Genre: Hard Rock/Classic Rock/Progressive
Country: U.K.
Label: earMUSIC
Year: 2017

With over 50 years and countless concerts on their backs, as well as 20 studio albums, Deep Purple are a living legend for the extreme sound. With the last album titled Infinite, which means unending, and the supporting tour entitled “The Long Goodbye” Tour, the British rockers remind us of their phlegmatic origin and may tell us with slim sarcasm and irony that the end has arrived. Or maybe the opposite too! With a contradiction regarding their future, Purple went to the same studio in Nashville, Tennessee that had recorded their previous album, “Now What?”, with the same producer – another living legend, Bob Ezrin – creating yet another exquisite record worthy of their name. The successor of ‘Now What ?!’ was remarkably commercial and artistic. Especially commercial, since in 6 months it became gold in Germany and was the first album after 1993 and “The Battle Rages On …” that entered the UK top 40 albums charts. Although it will be difficult to make the same sales in music, “Infinite” is far superior to its predecessor. With more progressive elements, a warm, analogue sound made out of the 70’s and without any sounding nostalgic, 3/5 of MK II once again give their credentials to their crowd. This mixture of blues with prog alchemies seem dreamlike especially when it comes to Don Airey’s dominating keys and Morse’s solos completely co-working, while Gillan flirts with their metal audience, generously giving out his mature and extraordinary for the band, sharp vocals. The main success of the album is, and rather it is due to Ezrin, that it revives the Lord / Blackmore dipole and the years of crossing their talents as another skill show off. This time Airey / Morse gives us some of their best ideas, with really progressive points – not exercises for fingertips on the fretboard or masturbation on keyboards – and on them Gillan easily unfolds his wonderful voice. Yes it still sounds great! ‘Time for Bedlam’, ‘One Night in Vegas’, ‘Surprising’ and the melancholic ‘All I Got Is You’ stand out for sure. There is also a really interesting cover of the legendary Roadhouse Blues by The Doors. I’m afraid Purple follow the fate of modern classicals such as Umberto Eco. Almost everyone knows Name of the Rose or Foucault’s Pendulum, many have read or copied it (Dan Brown …), few have it and especially the older generations, while few have probably read his last work. Similarly, almost everyone knows ‘Smoke on the Water’, many have heard it, especially older ones definitely have it in their collection and few follow their latest work such as ‘Infinite’. It is a pity because ‘Pape Satan Aleppe’*, although it is a collection of articles published in L Espresso magazine since 2000, is a particularly interesting book, as particularly interesting as ‘Infinite’. But I think we did not make clear whether or not if this is the swan song of Deep Purple, but does that really matter? Strictly …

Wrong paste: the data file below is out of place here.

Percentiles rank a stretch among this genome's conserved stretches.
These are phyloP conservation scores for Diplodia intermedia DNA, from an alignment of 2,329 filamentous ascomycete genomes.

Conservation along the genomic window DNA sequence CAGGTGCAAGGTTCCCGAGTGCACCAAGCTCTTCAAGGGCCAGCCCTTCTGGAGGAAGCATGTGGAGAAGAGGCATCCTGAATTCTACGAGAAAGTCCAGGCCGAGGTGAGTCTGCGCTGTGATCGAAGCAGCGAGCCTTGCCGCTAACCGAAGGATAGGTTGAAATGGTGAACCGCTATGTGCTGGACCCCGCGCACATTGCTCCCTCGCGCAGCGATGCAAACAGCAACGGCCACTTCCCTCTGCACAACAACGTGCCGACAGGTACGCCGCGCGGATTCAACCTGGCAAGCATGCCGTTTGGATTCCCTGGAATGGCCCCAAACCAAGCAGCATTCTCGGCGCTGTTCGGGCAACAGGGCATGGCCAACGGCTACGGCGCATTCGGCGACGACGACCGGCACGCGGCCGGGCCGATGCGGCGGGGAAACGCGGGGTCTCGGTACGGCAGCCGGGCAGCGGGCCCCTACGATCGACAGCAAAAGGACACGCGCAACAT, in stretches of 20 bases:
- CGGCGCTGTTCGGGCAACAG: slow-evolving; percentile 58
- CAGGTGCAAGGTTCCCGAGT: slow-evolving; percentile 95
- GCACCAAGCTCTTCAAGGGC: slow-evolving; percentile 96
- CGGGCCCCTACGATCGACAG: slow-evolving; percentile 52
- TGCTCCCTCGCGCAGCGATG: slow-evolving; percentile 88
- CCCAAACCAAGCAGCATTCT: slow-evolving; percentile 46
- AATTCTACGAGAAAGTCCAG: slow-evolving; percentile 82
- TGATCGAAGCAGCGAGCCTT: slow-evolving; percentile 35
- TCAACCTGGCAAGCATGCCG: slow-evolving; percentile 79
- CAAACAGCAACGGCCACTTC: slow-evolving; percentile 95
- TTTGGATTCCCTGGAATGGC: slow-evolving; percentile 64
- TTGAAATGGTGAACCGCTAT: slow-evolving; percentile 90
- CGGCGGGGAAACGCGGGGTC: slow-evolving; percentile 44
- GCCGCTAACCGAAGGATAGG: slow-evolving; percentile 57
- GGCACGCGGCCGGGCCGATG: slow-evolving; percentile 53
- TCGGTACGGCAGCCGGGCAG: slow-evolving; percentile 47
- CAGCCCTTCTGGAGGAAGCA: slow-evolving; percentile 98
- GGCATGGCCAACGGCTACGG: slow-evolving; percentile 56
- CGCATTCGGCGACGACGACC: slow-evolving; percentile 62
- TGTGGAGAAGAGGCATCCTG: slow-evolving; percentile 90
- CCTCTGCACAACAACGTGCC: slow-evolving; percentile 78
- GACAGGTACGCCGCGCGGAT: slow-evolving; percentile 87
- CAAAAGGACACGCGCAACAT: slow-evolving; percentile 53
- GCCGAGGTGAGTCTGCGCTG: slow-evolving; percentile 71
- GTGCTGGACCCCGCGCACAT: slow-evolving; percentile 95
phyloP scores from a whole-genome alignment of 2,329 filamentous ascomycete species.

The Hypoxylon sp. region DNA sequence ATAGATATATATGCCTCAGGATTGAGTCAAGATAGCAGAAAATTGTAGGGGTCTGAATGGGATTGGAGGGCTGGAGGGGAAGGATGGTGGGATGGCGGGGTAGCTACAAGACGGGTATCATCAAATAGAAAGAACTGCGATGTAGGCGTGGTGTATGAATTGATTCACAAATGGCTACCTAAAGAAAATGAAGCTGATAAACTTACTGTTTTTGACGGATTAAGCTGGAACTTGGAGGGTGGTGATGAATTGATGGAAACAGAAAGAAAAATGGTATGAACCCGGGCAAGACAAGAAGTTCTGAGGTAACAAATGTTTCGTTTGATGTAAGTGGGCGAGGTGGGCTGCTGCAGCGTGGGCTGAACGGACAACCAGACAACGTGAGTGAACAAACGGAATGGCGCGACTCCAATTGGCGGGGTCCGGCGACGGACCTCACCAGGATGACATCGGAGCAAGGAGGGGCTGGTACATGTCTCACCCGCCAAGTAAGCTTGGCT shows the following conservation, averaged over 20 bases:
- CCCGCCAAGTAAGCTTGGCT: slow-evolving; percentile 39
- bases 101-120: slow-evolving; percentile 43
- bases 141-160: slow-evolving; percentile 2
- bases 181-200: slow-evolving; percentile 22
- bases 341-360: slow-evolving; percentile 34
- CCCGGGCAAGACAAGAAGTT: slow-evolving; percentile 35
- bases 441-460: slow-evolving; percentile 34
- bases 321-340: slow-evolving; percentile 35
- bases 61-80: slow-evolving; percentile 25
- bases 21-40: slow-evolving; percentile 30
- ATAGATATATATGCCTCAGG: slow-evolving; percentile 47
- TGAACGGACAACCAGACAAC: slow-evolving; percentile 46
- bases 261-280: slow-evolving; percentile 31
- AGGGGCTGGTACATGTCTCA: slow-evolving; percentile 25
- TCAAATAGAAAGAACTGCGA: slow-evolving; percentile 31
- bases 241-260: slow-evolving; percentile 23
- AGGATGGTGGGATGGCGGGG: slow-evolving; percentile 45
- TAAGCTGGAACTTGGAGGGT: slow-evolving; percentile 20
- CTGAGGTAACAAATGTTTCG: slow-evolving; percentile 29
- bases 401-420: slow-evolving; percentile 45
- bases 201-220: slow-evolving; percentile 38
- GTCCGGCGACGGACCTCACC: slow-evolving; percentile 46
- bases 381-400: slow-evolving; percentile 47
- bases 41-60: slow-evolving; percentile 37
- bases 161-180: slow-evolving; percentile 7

“Pape Satan, Pape Satan Aleppe,” said Dante Aligeri in the 7th circle of Hell, from the Divine Comedy, between admiration, pain, anger, threats, and perhaps irony.